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Unified Diff: Doc/library/ipaddress.rst

Issue 18802: ipaddress documentation errors
Patch Set: Created 3 years, 8 months ago
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--- a/Doc/library/ipaddress.rst
+++ b/Doc/library/ipaddress.rst
@@ -86,17 +86,18 @@ IP Addresses
------------
Address objects
^^^^^^^^^^^^^^^
The :class:`IPv4Address` and :class:`IPv6Address` objects share a lot of common
attributes. Some attributes that are only meaningful for IPv6 addresses are
also implemented by :class:`IPv4Address` objects, in order to make it easier to
-write code that handles both IP versions correctly.
+write code that handles both IP versions correctly. Address objects are
+hashable, so they can be used as keys in dictionaries.
.. class:: IPv4Address(address)
Construct an IPv4 address. An :exc:`AddressValueError` is raised if
*address* is not a valid IPv4 address.
The following constitutes a valid IPv4 address:
@@ -231,17 +232,17 @@ write code that handles both IP versions
This is also the value returned by ``str(addr)`` for IPv6 addresses.
.. attribute:: exploded
The long form of the address representation, with all leading zeroes and
groups consisting entirely of zeroes included.
- For the following attributes, see the corresponding documention of the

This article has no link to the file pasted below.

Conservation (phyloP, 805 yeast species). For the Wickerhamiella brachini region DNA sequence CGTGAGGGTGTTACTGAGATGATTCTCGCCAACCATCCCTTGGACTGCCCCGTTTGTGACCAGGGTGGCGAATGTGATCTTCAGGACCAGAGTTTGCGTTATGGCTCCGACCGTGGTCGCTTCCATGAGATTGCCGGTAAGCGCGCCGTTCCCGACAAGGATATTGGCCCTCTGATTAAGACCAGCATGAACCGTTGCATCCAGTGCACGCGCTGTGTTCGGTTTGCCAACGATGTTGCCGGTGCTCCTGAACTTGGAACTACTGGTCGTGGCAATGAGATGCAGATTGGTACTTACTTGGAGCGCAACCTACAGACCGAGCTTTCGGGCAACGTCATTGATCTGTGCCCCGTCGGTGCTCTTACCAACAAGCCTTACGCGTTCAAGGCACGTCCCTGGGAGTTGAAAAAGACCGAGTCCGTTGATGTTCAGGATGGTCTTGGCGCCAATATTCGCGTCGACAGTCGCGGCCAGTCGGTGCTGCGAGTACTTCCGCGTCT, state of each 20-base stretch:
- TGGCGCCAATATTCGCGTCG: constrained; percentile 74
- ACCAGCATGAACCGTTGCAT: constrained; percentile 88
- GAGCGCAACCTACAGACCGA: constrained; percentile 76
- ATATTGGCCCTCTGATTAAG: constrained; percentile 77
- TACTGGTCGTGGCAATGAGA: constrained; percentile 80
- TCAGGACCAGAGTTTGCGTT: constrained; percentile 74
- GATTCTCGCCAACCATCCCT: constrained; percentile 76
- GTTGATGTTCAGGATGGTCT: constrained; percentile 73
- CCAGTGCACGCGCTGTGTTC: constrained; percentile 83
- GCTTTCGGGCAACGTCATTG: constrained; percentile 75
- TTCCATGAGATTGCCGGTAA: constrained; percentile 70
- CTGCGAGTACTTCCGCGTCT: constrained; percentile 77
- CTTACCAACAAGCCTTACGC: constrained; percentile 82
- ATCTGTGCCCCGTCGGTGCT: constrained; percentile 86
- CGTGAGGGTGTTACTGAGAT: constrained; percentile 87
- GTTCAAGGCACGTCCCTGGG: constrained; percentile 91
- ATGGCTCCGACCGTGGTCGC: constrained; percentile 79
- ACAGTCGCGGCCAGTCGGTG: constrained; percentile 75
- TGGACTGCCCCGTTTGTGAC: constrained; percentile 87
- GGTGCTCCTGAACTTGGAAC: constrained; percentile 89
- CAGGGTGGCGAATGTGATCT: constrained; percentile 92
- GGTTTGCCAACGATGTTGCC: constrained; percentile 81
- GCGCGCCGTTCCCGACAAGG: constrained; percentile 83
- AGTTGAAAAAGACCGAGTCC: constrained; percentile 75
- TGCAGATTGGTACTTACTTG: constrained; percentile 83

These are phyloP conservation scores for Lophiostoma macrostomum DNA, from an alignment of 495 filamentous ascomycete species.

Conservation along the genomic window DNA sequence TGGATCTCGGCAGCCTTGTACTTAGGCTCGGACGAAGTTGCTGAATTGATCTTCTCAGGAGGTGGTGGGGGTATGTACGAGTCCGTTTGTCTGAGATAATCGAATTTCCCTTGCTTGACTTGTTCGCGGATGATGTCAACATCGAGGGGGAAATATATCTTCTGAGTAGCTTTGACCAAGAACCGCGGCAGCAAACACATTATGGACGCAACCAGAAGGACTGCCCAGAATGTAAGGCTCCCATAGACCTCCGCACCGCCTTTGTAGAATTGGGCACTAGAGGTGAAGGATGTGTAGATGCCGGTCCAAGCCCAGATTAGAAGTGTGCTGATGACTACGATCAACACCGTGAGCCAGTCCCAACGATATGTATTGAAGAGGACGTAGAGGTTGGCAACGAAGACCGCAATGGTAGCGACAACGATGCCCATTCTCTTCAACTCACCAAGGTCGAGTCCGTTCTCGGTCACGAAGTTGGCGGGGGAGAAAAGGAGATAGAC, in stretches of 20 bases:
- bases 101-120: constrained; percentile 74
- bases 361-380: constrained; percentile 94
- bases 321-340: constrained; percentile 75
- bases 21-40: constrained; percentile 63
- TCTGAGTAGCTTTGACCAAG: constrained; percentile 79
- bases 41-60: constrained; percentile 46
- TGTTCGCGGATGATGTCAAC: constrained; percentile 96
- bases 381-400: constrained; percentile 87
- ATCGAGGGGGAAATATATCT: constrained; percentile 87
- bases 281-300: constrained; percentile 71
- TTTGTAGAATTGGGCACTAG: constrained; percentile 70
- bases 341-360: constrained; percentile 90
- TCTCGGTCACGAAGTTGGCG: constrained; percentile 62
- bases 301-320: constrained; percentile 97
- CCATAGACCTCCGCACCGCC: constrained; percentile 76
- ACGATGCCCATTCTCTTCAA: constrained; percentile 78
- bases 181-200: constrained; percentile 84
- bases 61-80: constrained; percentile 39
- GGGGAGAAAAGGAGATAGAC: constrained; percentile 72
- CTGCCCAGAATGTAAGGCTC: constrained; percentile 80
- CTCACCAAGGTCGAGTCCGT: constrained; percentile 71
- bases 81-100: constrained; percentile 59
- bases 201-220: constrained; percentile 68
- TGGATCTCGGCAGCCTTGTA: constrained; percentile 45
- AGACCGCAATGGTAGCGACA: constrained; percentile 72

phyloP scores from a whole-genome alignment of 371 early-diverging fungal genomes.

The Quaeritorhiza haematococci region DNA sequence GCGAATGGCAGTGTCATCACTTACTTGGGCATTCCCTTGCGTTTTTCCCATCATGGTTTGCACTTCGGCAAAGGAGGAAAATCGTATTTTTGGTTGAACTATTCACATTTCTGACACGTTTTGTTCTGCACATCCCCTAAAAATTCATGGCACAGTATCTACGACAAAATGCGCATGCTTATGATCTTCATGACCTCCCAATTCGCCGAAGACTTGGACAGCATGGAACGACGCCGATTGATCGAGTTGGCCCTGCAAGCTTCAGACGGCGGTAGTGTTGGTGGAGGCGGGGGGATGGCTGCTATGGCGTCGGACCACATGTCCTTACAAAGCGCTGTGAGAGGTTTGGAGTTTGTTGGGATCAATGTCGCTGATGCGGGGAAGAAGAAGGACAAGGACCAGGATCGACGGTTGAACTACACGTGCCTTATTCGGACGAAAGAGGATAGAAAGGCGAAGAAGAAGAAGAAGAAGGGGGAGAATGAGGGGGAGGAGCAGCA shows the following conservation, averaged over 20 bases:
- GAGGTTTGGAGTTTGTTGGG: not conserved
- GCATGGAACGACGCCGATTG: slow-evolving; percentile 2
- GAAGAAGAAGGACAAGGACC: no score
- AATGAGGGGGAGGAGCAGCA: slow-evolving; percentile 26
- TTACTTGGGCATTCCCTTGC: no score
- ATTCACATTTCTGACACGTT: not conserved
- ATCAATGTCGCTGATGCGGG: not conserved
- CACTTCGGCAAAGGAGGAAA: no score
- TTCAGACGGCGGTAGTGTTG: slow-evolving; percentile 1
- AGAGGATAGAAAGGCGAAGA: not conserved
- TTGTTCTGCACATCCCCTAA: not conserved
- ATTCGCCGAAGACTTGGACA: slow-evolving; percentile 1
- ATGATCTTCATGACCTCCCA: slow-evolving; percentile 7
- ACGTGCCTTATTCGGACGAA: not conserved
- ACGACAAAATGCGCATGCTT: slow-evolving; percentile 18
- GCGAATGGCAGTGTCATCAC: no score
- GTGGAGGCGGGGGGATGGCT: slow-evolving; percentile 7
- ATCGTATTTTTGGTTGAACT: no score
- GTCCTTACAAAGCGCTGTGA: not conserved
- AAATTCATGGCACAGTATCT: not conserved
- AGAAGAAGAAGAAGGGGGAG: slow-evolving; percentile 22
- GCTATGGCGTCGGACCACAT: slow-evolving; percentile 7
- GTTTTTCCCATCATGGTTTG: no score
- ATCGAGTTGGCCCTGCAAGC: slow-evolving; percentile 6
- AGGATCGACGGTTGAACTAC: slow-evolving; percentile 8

+ For the following attributes, see the corresponding documentation of the
:class:`IPv4Address` class:
.. attribute:: packed
.. attribute:: reverse_pointer
.. attribute:: version
.. attribute:: max_prefixlen
.. attribute:: is_multicast
.. attribute:: is_private
@@ -363,33 +364,37 @@ host mask equivalent to ``/24`` in IPv4
Network objects
^^^^^^^^^^^^^^^
All attributes implemented by address objects are implemented by network
objects as well. In addition, network objects implement additional attributes.
All of these are common between :class:`IPv4Network` and :class:`IPv6Network`,
so to avoid duplication they are only documented for :class:`IPv4Network`.
+Network objects are hashable, so they can be used as keys in dictionaries.
.. class:: IPv4Network(address, strict=True)
Construct an IPv4 network definition. *address* can be one of the following:
1. A string consisting of an IP address and an optional mask, separated by
a slash (``/``). The IP address is the network address, and the mask